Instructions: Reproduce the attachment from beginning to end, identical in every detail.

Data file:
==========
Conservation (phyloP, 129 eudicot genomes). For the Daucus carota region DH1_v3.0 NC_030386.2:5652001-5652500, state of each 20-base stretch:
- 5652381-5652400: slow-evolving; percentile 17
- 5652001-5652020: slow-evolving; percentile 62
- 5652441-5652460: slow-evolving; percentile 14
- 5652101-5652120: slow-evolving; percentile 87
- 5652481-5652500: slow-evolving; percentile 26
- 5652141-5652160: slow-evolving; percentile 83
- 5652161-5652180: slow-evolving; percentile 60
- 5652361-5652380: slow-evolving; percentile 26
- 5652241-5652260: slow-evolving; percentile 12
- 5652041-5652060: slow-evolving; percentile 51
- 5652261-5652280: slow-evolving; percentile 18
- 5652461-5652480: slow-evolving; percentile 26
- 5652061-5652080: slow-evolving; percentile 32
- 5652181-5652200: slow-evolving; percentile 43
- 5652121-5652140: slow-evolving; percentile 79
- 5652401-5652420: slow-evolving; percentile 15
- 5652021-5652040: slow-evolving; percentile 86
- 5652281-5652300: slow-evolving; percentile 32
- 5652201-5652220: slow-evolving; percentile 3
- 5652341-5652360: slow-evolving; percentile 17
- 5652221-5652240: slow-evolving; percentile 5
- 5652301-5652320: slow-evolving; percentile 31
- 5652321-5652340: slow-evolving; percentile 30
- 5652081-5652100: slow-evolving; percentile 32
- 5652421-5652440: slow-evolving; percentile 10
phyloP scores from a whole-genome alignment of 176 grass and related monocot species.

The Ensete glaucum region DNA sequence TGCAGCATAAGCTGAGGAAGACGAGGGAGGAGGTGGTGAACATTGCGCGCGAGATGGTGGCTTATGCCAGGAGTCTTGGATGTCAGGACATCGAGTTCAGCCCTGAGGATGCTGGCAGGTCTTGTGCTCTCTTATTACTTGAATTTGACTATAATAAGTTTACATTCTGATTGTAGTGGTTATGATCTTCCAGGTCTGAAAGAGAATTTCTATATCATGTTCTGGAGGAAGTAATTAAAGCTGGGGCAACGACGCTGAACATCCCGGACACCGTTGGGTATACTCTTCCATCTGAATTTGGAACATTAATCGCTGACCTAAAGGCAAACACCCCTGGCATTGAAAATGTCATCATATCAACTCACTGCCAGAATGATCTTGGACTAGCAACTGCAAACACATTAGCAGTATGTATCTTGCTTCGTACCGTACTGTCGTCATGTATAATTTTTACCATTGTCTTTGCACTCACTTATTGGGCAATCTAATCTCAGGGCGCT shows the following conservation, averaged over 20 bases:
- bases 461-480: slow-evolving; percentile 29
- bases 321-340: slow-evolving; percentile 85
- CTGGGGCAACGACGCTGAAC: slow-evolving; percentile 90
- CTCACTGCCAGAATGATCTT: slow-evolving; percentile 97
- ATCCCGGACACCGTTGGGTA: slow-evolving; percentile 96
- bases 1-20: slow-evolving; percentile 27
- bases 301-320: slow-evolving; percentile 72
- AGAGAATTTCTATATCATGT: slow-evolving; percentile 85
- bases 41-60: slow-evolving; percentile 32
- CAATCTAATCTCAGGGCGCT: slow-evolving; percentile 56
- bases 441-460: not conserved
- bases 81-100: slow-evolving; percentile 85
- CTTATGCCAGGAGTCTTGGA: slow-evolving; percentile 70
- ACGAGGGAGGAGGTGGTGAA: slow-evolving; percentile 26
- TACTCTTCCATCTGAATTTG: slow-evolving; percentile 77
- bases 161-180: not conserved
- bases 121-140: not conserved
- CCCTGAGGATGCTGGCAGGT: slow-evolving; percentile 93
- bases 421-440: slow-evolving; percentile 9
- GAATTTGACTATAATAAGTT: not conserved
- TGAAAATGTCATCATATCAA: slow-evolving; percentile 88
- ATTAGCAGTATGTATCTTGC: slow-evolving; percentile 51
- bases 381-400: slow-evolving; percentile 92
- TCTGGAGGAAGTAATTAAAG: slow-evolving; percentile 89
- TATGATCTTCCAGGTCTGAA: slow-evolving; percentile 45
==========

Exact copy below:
Conservation (phyloP, 129 eudicot genomes). For the Daucus carota region DH1_v3.0 NC_030386.2:5652001-5652500, state of each 20-base stretch:
- 5652381-5652400: slow-evolving; percentile 17
- 5652001-5652020: slow-evolving; percentile 62
- 5652441-5652460: slow-evolving; percentile 14
- 5652101-5652120: slow-evolving; percentile 87
- 5652481-5652500: slow-evolving; percentile 26
- 5652141-5652160: slow-evolving; percentile 83
- 5652161-5652180: slow-evolving; percentile 60
- 5652361-5652380: slow-evolving; percentile 26
- 5652241-5652260: slow-evolving; percentile 12
- 5652041-5652060: slow-evolving; percentile 51
- 5652261-5652280: slow-evolving; percentile 18
- 5652461-5652480: slow-evolving; percentile 26
- 5652061-5652080: slow-evolving; percentile 32
- 5652181-5652200: slow-evolving; percentile 43
- 5652121-5652140: slow-evolving; percentile 79
- 5652401-5652420: slow-evolving; percentile 15
- 5652021-5652040: slow-evolving; percentile 86
- 5652281-5652300: slow-evolving; percentile 32
- 5652201-5652220: slow-evolving; percentile 3
- 5652341-5652360: slow-evolving; percentile 17
- 5652221-5652240: slow-evolving; percentile 5
- 5652301-5652320: slow-evolving; percentile 31
- 5652321-5652340: slow-evolving; percentile 30
- 5652081-5652100: slow-evolving; percentile 32
- 5652421-5652440: slow-evolving; percentile 10
phyloP scores from a whole-genome alignment of 176 grass and related monocot species.

The Ensete glaucum region DNA sequence TGCAGCATAAGCTGAGGAAGACGAGGGAGGAGGTGGTGAACATTGCGCGCGAGATGGTGGCTTATGCCAGGAGTCTTGGATGTCAGGACATCGAGTTCAGCCCTGAGGATGCTGGCAGGTCTTGTGCTCTCTTATTACTTGAATTTGACTATAATAAGTTTACATTCTGATTGTAGTGGTTATGATCTTCCAGGTCTGAAAGAGAATTTCTATATCATGTTCTGGAGGAAGTAATTAAAGCTGGGGCAACGACGCTGAACATCCCGGACACCGTTGGGTATACTCTTCCATCTGAATTTGGAACATTAATCGCTGACCTAAAGGCAAACACCCCTGGCATTGAAAATGTCATCATATCAACTCACTGCCAGAATGATCTTGGACTAGCAACTGCAAACACATTAGCAGTATGTATCTTGCTTCGTACCGTACTGTCGTCATGTATAATTTTTACCATTGTCTTTGCACTCACTTATTGGGCAATCTAATCTCAGGGCGCT shows the following conservation, averaged over 20 bases:
- bases 461-480: slow-evolving; percentile 29
- bases 321-340: slow-evolving; percentile 85
- CTGGGGCAACGACGCTGAAC: slow-evolving; percentile 90
- CTCACTGCCAGAATGATCTT: slow-evolving; percentile 97
- ATCCCGGACACCGTTGGGTA: slow-evolving; percentile 96
- bases 1-20: slow-evolving; percentile 27
- bases 301-320: slow-evolving; percentile 72
- AGAGAATTTCTATATCATGT: slow-evolving; percentile 85
- bases 41-60: slow-evolving; percentile 32
- CAATCTAATCTCAGGGCGCT: slow-evolving; percentile 56
- bases 441-460: not conserved
- bases 81-100: slow-evolving; percentile 85
- CTTATGCCAGGAGTCTTGGA: slow-evolving; percentile 70
- ACGAGGGAGGAGGTGGTGAA: slow-evolving; percentile 26
- TACTCTTCCATCTGAATTTG: slow-evolving; percentile 77
- bases 161-180: not conserved
- bases 121-140: not conserved
- CCCTGAGGATGCTGGCAGGT: slow-evolving; percentile 93
- bases 421-440: slow-evolving; percentile 9
- GAATTTGACTATAATAAGTT: not conserved
- TGAAAATGTCATCATATCAA: slow-evolving; percentile 88
- ATTAGCAGTATGTATCTTGC: slow-evolving; percentile 51
- bases 381-400: slow-evolving; percentile 92
- TCTGGAGGAAGTAATTAAAG: slow-evolving; percentile 89
- TATGATCTTCCAGGTCTGAA: slow-evolving; percentile 45